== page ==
Another consideration is your chosen color. If your materials will be interacting with the elements outside, chosen colors may fade. Effects such as patina can occur and your structure changes color. After all, the statue of liberty started as copper-brown before it turned green.

Whether the sculpture will be indoors or outdoors will make a difference in the choice of materials.

3.    Assemble Your Sculpture

Upon assembling materials and creating a design, it’s finally time to put your kinetic wind-powered sculpture together. Required tools will vary depending on your design and materials.

Some of these tools will be found in your house such as everyday scissors and some in the garage such as hammers and nails. Other tools that may be required include a saw, metal cutter, metal shears, a metal grinder, and a ball gauge.

In this video, metal artist Doug Boyd builds a wind-powered kinetic sculpture from scratch. You can adopt a few of his techniques according to your sculpting needs.

Where to Build Wind-Powered Kinetic Sculptures

It’s important to consider the location of a sculpture before creating it as all sculptures interact with their environment. This interaction is either strictly aesthetic or may require function. More often, a combination of the two is required.

It is key to place wind-powered kinetic sculptures where they can interact with the wind or moving air. The size of the sculpture could also determine its location and placement.

Indoor wind-powered kinetic sculptures can be mounted on a wall or hung from a ceiling in a place that gets airflow, such as near windows or doors. Outdoor wind-powered kinetic sculptures can be hung from branches or planted in the ground.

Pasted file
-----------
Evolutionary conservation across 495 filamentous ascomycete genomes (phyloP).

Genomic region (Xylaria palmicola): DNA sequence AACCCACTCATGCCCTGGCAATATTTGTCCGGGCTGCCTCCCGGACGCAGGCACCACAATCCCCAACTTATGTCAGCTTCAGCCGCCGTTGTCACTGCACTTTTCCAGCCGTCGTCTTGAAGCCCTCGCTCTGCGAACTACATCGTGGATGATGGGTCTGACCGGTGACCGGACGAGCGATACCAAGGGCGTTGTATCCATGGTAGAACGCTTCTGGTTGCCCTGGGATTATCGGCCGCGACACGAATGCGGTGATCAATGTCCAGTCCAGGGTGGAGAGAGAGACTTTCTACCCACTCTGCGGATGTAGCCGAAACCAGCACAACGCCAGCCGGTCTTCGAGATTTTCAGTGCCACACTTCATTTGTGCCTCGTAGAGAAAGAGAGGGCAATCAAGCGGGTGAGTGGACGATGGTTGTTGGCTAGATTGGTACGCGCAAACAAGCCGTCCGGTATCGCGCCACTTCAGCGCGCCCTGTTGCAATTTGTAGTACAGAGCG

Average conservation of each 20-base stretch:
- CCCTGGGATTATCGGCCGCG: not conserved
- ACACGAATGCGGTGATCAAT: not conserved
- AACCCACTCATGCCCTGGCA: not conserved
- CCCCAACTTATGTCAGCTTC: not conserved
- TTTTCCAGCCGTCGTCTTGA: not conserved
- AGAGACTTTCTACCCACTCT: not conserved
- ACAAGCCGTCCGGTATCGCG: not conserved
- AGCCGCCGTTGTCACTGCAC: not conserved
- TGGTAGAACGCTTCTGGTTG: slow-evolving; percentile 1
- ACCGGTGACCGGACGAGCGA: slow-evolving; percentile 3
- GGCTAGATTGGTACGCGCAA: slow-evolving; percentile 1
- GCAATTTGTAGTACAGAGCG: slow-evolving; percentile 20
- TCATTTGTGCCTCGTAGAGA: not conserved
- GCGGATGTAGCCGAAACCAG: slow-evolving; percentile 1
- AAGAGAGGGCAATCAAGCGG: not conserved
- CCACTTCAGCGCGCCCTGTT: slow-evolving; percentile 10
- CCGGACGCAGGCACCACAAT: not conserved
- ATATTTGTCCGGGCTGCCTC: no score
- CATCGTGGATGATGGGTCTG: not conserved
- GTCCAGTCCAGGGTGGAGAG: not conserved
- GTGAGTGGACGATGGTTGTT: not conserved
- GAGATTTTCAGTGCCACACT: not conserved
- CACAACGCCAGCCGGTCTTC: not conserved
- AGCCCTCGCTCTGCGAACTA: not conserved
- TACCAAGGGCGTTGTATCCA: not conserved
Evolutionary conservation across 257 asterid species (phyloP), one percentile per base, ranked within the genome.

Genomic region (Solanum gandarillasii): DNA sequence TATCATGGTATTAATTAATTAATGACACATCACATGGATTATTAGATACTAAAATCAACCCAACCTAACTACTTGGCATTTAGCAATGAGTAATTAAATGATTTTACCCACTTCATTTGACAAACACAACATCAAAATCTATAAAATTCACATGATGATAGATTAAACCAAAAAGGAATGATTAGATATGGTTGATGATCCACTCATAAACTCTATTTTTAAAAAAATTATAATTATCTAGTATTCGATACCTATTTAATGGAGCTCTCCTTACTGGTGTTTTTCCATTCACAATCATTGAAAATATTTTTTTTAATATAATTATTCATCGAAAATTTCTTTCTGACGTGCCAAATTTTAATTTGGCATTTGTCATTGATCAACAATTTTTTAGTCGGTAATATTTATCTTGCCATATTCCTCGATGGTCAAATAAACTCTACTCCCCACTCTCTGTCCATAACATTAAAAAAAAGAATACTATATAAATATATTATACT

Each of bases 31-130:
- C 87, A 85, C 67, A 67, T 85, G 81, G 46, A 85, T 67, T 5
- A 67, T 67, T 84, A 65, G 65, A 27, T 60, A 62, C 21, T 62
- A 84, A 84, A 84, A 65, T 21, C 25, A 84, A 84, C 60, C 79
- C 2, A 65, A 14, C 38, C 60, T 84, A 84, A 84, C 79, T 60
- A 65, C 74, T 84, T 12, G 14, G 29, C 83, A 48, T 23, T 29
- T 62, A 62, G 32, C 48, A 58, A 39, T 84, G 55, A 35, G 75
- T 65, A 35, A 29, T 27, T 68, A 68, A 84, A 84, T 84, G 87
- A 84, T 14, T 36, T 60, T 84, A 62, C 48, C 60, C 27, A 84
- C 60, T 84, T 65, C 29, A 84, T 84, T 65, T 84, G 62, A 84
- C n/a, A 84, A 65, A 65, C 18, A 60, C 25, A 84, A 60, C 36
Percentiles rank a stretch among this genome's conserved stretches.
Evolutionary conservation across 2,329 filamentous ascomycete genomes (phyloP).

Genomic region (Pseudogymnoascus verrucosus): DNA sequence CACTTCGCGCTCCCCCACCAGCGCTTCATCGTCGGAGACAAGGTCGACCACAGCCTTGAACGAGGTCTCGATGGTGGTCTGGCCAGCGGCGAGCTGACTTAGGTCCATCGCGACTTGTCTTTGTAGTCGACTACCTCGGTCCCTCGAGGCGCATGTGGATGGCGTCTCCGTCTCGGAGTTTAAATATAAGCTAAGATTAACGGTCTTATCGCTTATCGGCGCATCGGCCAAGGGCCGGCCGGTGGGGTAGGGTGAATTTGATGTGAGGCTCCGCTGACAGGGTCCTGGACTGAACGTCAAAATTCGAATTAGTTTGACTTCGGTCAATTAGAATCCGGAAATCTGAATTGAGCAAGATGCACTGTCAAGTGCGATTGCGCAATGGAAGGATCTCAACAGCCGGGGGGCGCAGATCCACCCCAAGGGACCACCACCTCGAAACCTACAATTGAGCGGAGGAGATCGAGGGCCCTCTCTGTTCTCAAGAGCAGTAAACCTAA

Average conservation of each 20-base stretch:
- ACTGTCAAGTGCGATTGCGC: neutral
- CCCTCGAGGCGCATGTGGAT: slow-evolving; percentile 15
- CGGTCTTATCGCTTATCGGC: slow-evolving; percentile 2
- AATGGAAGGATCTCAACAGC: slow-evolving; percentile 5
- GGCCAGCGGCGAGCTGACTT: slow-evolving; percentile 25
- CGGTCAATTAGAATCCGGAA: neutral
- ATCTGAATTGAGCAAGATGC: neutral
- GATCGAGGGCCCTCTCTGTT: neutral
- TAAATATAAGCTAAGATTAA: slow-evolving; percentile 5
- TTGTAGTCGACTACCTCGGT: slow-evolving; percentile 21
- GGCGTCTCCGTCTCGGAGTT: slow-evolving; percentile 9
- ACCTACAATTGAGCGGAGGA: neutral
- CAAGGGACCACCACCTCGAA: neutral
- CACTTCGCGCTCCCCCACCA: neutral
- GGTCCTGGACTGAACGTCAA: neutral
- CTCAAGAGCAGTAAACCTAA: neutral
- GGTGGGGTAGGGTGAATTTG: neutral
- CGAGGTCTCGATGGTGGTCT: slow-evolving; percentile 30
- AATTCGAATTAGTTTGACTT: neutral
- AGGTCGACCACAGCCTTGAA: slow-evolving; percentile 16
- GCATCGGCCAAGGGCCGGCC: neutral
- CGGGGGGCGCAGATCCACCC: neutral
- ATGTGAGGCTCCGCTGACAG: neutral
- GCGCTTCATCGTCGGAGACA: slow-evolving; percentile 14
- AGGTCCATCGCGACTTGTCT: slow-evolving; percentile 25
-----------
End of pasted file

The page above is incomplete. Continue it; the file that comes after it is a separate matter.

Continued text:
Example of Wind Powered Kinetic Sculptures

There are many examples of wind-powered sculptures, some more common than others. From a wind turbine sculpture created by designer and entrepreneur Joe Doucet that transforms wind power into electricity that powers homes, to more common sculptures as listed below.

Doucet’s creation is a wall-sized kinetic sculpture placed against a wall of each house, performing an important function.

Here are some more common kinetic sculptures:

1.    Whirligigs

Funky whirligigs silhouetted in the setting sun

A whirligig is a usually small object that spins either in part or whole. Whirligigs are often used as kinetic garden ornaments. They are some of the simplest forms of wind-powered kinetic sculptures.

2.    Wind Chimes

Gold wind chimes with leaves in background

Wind chimes are the earliest examples of kinetic art which originated at least 5000 years ago in Southeast Asia.

3.    Anthony Howe’s Kinetic Sculptures

Candelaria Church and Olympic Pyre sculpture by Anthony Howe

Artist Anthony Howe creates beautiful and pulsating sculptures that move perfectly in the wind.

4.    Strandbeests

These magnificent wind-powered kinetic sculptures are the brainchild of Dutch artist Theo Jansen. Strandbeest means “beach animal” in Dutch. These sculptures actually walk in the wind!

Ready to Try?

Although not the most common hobby, creating wind-powered kinetic sculptures can be fun and rewarding. There are creative ways to make sculptures, and some may even include a functional component.

Using everyday tools and materials, this hobby doesn’t have to be costly. Find some materials around your house and give this growing and unique hobby a try.